Zesco managing director Victor Mundende says the rehabilitation of Chishimba Falls power station is expected to increase Zesco’s average annual electricity production by over 60,000 MW of electricity supply into the national grid by the end of 2021.
Speaking during the signing ceremony for the supplemental financing and project agreement for the Chishimba Falls rehabilitation and up-rating project by the German and Zambian governments in Lusaka, Wednesday, Mundende said the $46 million project was expected contribute to meeting the demand for reliable electricity in the country.
“The signing ceremony we are witnessing today is a true testimony to the cordial relationship and cooperation that exists between the governments of the Federal Republic of Germany and the Republic of Zambia and, indeed, between its two peoples. The Chishimba Falls hydro-power station was commissioned in 1959 with an installed capacity of 0.9 MW, that was later expanded to 6 megawatts in 1971. The Chishimba falls scheme was originally conceived as part of Zambia rural electrification program to provide power to the town of Kasama and other small settlements in the area,” Mundende said.
Mundende said up-rating of the falls will increase Zesco’s annual production by over 60,000 MW by the end of 2021.
“The agreement that will be signed will see the realization of the last mentioned project under the program, that is, the rehabilitation and up-rating of the Chishimba falls 15 MW power station. The project is expected to take approximately 24 months to complete, at an estimated cost of $46 million. The up-rated Chishimba falls power station is expected to increase Zesco’s average annual electricity production by over 60,000 MW of electricity supply into the national grid by the end of 2021,” he said.
“To support the growth in settlement and commerce in and around Kasama, Zesco Limited extended its 330 Kv transmission network from Pensulo substation, in Serenje District, to Kasama in 2016. This extension led to a marked improvement in the quality and stability of electricity supplies in this part of the country.”
He hoped the agreement would help to contribute to meeting growing demand for electricity in Zambia.
“It is my management’s sincere hope that once this and all other projects that Zesco is currently undertaking are completed, this will effectively contribute to meeting the demand for reliable electricity in the country and firmly set the corporation to achieve its vision of being the hub of electricity trading within the region by 2025,” he added.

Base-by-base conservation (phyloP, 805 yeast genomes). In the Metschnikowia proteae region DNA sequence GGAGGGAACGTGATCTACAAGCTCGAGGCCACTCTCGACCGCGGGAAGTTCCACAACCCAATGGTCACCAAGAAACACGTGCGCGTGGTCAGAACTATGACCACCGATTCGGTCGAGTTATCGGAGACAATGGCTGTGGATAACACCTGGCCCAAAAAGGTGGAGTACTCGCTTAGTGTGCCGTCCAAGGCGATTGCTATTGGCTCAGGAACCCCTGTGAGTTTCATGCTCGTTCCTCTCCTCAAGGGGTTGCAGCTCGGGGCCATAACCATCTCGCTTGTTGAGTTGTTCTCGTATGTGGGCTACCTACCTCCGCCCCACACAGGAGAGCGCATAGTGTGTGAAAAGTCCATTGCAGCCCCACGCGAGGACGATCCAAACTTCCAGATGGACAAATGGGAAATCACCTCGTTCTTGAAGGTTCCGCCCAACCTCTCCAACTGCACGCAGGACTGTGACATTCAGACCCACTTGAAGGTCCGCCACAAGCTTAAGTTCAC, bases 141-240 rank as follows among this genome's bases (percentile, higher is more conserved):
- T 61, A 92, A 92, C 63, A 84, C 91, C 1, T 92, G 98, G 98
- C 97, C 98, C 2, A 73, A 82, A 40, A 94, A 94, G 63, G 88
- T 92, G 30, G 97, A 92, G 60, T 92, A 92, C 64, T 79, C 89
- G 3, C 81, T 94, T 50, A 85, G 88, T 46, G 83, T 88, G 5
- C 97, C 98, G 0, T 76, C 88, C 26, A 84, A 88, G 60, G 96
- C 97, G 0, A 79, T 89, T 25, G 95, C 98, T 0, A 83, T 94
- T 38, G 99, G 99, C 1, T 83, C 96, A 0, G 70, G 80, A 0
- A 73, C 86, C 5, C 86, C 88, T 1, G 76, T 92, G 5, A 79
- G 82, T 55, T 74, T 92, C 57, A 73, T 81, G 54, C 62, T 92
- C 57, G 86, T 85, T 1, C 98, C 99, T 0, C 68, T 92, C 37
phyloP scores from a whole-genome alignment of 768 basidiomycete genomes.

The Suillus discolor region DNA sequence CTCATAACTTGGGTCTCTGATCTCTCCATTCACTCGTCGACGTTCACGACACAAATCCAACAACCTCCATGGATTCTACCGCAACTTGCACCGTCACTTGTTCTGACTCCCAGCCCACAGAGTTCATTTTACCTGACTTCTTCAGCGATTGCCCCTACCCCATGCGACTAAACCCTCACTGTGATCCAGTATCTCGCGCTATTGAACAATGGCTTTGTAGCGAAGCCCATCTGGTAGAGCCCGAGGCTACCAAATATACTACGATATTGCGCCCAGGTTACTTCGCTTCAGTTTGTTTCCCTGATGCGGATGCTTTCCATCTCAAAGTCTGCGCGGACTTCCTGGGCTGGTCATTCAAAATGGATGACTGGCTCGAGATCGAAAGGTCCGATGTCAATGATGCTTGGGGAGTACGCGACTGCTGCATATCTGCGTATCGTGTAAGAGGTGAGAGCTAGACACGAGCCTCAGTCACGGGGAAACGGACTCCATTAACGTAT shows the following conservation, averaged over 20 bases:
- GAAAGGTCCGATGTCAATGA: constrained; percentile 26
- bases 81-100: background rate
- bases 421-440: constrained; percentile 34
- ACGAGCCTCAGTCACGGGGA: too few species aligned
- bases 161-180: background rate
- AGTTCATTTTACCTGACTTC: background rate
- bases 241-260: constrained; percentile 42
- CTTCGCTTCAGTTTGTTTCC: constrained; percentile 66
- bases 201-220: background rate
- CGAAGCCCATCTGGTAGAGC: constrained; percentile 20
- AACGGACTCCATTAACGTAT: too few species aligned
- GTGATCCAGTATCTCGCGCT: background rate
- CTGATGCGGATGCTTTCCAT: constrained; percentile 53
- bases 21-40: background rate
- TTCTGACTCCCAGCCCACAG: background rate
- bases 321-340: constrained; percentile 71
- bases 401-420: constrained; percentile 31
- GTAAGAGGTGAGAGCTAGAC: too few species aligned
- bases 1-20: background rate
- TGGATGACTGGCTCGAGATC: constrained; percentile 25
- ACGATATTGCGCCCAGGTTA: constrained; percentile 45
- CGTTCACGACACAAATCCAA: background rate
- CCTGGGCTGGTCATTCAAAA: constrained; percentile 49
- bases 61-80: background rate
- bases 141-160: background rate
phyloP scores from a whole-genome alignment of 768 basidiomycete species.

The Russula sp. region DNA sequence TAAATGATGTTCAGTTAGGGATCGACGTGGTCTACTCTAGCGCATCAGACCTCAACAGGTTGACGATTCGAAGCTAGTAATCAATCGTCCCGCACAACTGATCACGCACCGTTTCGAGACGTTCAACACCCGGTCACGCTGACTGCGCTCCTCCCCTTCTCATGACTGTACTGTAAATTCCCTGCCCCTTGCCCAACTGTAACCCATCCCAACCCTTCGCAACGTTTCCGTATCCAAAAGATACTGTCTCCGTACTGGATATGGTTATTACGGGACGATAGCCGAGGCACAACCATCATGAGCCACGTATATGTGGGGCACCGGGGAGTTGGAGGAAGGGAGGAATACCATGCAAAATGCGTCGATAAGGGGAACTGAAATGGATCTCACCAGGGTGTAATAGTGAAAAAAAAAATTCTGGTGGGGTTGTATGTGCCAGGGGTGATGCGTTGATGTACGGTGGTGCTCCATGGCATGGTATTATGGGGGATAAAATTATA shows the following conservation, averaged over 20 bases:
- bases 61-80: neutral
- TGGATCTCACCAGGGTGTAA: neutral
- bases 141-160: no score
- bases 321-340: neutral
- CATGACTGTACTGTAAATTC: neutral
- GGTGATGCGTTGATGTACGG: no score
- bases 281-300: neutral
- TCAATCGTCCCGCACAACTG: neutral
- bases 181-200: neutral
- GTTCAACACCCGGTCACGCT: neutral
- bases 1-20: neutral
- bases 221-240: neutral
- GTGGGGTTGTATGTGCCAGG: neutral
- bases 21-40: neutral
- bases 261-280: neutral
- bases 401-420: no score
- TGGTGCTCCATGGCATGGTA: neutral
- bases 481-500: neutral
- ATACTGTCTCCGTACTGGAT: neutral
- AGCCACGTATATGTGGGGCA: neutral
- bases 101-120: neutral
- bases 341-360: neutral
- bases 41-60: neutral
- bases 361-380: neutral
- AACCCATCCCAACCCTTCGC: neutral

And speaking on behalf of the German government, German Ambassador to Zambia Achim Burkart said the energy sector was currently the biggest area of German-Zambian cooperation.
“Germany is a strong supporter of the global transformation towards renewable energy and one of the biggest providers of climate finance. That is why in Zambia, the energy sector is currently the biggest area of German-Zambian cooperation with an on-going grant portfolio of 109 million euros. We support GRZ in strengthening of the grid in Zesco’s Southern Division as well as through the Get Fit programme and this project,” he said.
He, however, added that implementing energy sector reforms in Zambia remained critical.
“We believe there must be urgency in implementing energy sector reforms to put Zesco back on a sustainable financial footing, to increase transparency and to foster greater market confidence. Only decisive action will help to ensure a low-cost clean energy future for Zambia with access to energy for all Zambians,” said Ambassador Burkart.
The project, financed by KfW, the German Development Bank, will rehabilitate and extend the Chishimba Falls Hydro Power Plant in Northern Province.
It will upgrade existing civil structures as well as construct a complete new power station with a foreseen total capacity of 15 MW.
The project will also play a key role in meeting the increasing energy demand in Kasama and neighbouring districts.